Japan is to establish a new $50bn framework to finance projects in the Indo-Pacific region with the aim of competing with China.
Over the next three years, the Japan Bank for International Cooperation - which is backed by Shinzo Abe's government - will plough private and public funding into investments and loans for some cutting-edge infrastructure projects in the area.
China's economic strength is a major concern for Abe, with the Prime Minister hopeful that investment in Japan's areas of specialism - such as high-speed trains - will bring the region to a level where it can compete with its powerhouse neighbour.
"We hope this will be of some help to building high quality infrastructure in the Indo-Pacific region," said Abe a press conference in Tokyo. "High quality infrastructure, when viewed not just in terms of initial costs but lifetime costs, actually end up being cheaper."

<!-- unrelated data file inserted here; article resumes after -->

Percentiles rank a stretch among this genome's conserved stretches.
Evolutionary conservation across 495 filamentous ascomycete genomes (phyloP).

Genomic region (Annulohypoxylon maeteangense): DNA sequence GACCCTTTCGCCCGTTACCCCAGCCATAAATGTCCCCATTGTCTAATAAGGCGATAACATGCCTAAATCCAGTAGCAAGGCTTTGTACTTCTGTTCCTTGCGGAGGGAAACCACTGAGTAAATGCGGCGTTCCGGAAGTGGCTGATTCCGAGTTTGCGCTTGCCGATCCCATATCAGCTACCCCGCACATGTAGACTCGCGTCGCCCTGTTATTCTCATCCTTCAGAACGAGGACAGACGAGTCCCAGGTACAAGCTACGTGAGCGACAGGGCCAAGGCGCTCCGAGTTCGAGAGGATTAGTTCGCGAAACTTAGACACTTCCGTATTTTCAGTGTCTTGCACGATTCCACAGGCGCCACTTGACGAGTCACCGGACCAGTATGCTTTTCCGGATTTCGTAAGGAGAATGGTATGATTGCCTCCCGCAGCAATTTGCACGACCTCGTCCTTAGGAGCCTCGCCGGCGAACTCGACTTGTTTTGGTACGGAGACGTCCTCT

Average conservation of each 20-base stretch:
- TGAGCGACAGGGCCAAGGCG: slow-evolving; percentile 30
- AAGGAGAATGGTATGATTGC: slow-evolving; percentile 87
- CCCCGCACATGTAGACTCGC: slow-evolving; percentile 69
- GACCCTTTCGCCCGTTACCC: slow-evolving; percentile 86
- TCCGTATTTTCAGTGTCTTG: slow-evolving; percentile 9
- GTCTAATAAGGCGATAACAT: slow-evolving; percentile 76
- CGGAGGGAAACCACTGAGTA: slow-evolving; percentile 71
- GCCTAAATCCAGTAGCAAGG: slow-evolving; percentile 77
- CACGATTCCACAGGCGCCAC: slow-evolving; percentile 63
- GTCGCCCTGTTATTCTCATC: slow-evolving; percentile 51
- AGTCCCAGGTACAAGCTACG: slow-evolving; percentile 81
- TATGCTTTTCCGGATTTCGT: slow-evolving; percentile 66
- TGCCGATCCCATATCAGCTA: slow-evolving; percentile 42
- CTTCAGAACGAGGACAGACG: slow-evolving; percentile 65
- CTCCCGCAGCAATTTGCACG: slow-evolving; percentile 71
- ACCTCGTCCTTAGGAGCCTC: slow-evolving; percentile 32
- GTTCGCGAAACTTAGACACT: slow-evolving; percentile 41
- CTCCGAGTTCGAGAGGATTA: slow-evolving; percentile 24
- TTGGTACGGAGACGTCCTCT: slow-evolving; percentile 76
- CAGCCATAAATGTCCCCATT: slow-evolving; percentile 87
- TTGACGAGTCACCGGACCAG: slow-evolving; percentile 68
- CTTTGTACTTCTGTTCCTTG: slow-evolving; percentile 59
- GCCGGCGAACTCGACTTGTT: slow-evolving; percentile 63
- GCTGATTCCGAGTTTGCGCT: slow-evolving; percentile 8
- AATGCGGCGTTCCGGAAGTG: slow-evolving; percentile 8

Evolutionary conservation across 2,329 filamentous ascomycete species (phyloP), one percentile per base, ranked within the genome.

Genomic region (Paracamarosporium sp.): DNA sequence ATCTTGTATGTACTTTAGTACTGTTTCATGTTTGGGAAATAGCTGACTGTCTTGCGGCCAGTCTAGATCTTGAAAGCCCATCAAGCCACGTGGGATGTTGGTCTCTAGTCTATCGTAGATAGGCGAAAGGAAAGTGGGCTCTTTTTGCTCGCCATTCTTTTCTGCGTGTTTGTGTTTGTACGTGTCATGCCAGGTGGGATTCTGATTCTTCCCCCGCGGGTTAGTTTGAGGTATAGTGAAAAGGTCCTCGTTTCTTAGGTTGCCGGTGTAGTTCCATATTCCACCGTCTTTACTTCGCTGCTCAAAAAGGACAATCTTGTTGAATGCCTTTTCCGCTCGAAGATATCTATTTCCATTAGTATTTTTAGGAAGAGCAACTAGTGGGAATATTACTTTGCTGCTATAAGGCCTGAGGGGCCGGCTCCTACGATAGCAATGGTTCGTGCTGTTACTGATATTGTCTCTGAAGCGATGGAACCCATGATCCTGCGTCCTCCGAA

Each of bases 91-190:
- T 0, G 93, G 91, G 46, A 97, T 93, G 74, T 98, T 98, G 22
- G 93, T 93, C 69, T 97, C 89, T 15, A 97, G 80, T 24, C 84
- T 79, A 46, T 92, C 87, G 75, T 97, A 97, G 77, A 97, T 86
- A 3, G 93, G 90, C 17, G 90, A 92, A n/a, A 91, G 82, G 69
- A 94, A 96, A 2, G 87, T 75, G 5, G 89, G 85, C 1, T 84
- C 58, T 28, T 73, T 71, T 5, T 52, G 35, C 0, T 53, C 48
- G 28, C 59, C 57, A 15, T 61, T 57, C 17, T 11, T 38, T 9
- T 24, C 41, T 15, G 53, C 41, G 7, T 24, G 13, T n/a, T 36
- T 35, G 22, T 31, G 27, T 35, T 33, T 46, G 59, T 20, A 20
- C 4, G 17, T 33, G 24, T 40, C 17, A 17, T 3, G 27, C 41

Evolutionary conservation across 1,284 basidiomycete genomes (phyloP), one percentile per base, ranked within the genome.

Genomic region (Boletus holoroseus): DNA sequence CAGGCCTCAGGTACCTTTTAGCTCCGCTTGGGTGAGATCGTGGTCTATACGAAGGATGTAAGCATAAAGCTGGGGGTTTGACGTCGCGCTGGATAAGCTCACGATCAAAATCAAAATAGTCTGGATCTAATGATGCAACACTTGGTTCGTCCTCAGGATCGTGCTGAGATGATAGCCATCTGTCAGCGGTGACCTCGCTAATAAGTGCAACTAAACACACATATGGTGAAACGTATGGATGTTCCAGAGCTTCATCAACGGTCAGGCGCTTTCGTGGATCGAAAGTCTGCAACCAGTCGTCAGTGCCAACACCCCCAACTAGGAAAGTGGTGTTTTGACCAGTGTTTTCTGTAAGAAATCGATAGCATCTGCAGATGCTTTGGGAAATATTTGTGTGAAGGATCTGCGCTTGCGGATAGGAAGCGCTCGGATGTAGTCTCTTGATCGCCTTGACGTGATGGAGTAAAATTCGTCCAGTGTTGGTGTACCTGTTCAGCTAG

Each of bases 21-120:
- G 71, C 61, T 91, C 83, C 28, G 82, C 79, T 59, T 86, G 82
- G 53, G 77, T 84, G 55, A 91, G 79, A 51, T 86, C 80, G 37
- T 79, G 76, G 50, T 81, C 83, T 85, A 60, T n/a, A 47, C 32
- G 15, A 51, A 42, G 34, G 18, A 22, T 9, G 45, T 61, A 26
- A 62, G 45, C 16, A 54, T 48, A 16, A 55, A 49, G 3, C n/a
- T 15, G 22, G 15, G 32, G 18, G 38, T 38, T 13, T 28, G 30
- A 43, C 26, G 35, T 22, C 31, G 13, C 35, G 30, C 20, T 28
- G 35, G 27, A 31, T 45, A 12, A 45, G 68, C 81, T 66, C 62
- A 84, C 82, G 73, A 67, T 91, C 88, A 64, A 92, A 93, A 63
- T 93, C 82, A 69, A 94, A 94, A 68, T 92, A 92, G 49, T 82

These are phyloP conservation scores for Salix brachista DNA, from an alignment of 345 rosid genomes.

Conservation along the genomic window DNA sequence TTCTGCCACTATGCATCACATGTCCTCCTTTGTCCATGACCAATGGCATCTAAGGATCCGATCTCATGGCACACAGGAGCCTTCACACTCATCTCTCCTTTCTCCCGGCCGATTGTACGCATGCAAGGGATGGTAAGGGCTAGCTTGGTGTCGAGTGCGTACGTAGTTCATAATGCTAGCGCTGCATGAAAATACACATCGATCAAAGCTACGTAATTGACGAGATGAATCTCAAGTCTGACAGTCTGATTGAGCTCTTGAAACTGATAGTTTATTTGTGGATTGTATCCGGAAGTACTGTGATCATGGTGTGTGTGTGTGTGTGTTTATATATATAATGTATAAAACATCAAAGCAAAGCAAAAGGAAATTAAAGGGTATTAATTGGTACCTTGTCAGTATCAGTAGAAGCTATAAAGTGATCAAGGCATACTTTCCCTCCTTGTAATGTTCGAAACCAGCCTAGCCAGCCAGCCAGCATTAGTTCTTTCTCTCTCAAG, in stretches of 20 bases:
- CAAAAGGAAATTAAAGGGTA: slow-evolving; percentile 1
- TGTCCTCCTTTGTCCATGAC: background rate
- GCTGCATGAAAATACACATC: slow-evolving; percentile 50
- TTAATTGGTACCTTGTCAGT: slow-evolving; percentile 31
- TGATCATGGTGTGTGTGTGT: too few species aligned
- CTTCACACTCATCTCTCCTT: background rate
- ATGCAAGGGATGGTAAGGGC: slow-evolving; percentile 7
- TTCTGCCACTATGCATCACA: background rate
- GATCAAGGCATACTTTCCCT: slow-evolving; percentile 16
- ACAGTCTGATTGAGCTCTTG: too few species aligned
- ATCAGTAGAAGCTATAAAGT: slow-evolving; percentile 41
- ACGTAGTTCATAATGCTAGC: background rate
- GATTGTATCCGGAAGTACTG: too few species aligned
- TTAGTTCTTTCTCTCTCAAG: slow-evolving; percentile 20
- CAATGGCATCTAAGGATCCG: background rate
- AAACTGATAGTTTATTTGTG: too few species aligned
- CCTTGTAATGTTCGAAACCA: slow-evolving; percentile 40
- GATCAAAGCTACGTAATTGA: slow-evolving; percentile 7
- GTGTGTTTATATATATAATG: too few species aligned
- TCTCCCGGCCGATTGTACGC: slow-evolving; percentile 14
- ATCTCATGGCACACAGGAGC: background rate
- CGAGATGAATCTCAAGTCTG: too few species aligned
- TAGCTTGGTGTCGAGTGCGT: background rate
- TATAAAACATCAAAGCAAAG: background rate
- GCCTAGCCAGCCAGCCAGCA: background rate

Japan is to also set up a new educational programme to offer the opportunity for government officials from other countries to earn degrees. Through its Japan International Cooperation Agency, the country hopes to host 2,000 officials per year by 2023, with around 60% from Asian countries.
Last month, Business Chief reported that the Redwood Japan Logistics Fund 2 (RJLF2) had raised €575mn to provide investors in Japan with opportunities to be involved in real estate development.